As a district in recent years we have probably not provided the sort of support for literacy programs that is provided for clubs in many important other program areas. This Rotary year through our Club Service Committee we have tried to raise the profile of literacy programs and have provided many suggestions for how this could be achieved.

This year we have found the facts confronting. We know and expect that there is a major problem in developing countries but for too long we have ignored a problem right on our own doorstep, and that is the problem of illiteracy amongst our own indigenous people. Did you know that national literacy testing shows that 80% of aboriginal children in regional and remote communities are in the bottom 5% of all Australian children?

As a District we have an opportunity to work together in a really simple program that has the capacity to make a significant impact in addressing this issue.

The idea is to purchase and/or collect new picture story books, easy fiction and non-fiction books for children 0-12 years. To make it easier, bring them along to the Literacy Stall in the Albury Conference Market Place. We will add a sticker to indicate that they have been given by your club and at the conclusion of the Conference they will be donated to the Aboriginal Literacy Foundation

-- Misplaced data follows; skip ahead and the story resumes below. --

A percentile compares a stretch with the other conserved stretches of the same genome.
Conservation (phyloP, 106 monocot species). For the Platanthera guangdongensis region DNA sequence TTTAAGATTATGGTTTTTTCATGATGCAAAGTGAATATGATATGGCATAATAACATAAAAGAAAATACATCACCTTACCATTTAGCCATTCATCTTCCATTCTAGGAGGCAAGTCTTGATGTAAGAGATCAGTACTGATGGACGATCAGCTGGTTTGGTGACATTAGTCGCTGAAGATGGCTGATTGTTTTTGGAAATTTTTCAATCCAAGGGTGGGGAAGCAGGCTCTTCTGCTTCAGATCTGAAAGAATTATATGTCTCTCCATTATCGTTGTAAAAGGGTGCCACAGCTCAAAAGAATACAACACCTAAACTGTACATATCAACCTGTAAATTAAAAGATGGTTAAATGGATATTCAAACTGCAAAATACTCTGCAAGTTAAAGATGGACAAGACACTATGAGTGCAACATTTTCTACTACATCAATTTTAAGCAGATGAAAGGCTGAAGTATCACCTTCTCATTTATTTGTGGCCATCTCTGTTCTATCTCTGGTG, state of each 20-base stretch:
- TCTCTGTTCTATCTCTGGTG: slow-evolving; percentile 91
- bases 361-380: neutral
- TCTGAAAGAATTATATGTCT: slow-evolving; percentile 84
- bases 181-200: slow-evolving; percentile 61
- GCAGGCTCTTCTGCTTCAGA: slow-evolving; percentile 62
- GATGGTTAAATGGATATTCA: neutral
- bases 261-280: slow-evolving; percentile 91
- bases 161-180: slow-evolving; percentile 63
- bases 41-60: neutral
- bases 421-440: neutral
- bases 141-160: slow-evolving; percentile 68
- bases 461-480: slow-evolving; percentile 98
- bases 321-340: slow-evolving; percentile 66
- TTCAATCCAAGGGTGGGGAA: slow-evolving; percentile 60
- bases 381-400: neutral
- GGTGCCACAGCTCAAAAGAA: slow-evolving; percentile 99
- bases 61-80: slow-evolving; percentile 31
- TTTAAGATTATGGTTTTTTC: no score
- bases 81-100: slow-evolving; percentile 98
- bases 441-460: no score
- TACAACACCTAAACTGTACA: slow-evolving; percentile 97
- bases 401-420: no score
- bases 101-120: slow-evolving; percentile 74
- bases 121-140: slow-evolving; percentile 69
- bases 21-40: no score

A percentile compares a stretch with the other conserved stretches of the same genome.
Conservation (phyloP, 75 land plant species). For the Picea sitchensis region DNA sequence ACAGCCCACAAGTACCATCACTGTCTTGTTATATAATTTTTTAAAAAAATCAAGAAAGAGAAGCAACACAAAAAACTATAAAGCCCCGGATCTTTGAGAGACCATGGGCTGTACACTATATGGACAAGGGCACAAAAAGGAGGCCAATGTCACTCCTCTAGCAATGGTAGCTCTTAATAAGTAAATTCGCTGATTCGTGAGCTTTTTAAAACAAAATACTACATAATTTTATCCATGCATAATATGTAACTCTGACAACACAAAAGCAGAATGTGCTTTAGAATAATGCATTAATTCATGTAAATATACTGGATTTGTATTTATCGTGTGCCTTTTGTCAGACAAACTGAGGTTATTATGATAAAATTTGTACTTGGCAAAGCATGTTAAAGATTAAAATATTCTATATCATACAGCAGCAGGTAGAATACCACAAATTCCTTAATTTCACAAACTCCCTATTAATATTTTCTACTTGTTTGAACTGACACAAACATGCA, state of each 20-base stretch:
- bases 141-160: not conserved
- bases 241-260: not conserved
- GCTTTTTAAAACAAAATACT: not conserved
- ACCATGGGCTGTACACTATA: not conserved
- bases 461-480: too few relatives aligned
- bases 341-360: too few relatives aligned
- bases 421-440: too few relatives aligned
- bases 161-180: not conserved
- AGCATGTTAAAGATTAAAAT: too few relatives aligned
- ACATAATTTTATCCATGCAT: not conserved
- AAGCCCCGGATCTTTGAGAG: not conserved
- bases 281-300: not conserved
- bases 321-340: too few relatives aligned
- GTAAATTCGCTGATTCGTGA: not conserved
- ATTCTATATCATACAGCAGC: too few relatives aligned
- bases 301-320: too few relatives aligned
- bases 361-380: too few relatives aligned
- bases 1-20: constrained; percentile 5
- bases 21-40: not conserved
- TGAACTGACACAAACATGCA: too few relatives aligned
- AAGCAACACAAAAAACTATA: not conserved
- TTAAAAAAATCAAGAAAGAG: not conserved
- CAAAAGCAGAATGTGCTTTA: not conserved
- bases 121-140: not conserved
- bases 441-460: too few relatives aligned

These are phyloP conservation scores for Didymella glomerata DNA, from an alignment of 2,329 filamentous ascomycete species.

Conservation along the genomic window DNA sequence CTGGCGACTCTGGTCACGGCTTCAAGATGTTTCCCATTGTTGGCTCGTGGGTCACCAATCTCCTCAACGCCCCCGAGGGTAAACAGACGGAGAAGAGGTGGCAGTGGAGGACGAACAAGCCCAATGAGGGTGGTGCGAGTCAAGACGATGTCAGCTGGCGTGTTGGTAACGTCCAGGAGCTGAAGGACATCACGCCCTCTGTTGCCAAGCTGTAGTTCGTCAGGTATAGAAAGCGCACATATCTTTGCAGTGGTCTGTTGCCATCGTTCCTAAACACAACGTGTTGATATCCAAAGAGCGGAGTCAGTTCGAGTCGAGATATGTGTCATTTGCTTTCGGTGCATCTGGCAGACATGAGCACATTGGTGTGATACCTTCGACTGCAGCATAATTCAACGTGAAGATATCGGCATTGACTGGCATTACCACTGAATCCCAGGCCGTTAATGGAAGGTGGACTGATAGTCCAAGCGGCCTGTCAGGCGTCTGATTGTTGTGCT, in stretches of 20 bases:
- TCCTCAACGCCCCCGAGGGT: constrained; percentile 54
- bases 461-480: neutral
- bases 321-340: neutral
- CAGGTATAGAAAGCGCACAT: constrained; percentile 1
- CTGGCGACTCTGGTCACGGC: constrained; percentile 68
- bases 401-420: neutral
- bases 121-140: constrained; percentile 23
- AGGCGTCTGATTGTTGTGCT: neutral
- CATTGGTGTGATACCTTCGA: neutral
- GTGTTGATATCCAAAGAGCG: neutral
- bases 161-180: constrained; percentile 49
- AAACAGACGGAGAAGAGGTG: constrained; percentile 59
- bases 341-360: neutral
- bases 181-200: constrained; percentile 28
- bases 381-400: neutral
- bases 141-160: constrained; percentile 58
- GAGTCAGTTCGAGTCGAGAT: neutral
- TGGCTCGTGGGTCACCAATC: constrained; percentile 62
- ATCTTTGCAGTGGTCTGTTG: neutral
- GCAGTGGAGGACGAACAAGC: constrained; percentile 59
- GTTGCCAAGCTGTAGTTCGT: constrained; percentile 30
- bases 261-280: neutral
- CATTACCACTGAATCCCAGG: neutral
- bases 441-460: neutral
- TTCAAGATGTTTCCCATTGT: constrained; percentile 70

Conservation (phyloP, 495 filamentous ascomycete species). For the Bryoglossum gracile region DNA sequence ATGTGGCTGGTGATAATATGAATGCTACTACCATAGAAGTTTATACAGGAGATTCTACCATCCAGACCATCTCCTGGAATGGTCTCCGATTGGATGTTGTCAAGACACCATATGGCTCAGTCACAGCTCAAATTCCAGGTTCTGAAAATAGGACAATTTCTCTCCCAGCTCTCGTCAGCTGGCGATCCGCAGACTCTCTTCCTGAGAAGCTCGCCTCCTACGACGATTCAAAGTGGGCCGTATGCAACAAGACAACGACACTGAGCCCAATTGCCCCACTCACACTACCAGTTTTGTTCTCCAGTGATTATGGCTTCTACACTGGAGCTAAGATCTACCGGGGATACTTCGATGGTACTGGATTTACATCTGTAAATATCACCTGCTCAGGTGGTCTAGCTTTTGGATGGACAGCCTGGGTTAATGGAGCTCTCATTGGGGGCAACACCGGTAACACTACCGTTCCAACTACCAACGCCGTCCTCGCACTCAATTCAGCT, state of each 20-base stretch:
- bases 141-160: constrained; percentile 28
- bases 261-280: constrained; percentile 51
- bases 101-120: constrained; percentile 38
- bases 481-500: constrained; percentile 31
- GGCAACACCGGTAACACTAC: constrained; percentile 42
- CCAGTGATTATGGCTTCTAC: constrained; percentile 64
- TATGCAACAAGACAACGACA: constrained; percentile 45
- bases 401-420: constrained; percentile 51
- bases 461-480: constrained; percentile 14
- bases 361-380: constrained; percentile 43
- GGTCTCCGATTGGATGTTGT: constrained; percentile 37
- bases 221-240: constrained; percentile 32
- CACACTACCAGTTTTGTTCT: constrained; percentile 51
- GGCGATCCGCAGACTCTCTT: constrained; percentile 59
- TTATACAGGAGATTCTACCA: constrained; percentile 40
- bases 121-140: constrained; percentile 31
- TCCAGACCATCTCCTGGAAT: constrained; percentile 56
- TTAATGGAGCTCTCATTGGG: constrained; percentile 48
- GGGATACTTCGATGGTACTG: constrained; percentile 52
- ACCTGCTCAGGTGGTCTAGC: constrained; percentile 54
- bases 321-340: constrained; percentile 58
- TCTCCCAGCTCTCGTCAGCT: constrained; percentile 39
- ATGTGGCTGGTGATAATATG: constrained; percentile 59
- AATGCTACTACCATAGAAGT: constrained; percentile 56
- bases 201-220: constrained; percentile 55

Why the Aboriginal Literacy Foundation. This Foundation provides weekly one-on-one literacy tutoring to Indigenous children struggling to make literacy gains at school. They provide Indigenous Literacy and Heritage Camps to fast track literacy and numeracy learnings for significantly disadvantaged students. These programs are provided by a dedicated team of volunteers and paid tutors. The Patron of the Foundation is Her Excellency Ms Quentin Bryce AC, Governor – General of the Commonwealth of Australia

The Foundation also supplies books and literacy backpacks to children in remote communities to encourage them in their educational journey. They fund education scholarships for Indigenous young people to give them the best possible start and greater educational opportunities.

They conduct literacy testing for Indigenous children to enable early intervention and tailored support. Through many of the Foundation’s campaigns they create community awareness with the aim of closing the poverty gap.

Here is an opportunity to partner with another organisation that can make a direct impact through the direct effort of Rotary and Rotarians.

It would be a wonderful show of our commitment to “Literacy for All” if every club made a contribution; and it would certainly help to address the problems faced by many aboriginal children.

We have suggested the Conference as the deposit point for books to minimise logistical issues but to also provide the focus that a large stack of books will bring. If you have not thought about this simple but effective program may I urge you to put it into action? If you are not coming to conference you will know someone who is.

Finally, it is not too late to still come to the conference. We will hold registration open right up to the conference and indeed I’m pleased to say that people are still registering. Now that the speaker list has been published I’m sure that you will all agree that there is something for everyone and a lot for most attendees. Your Conference Committee has worked really hard to make this a memorable, affordable and easily accessible conference – so, see you in Albury!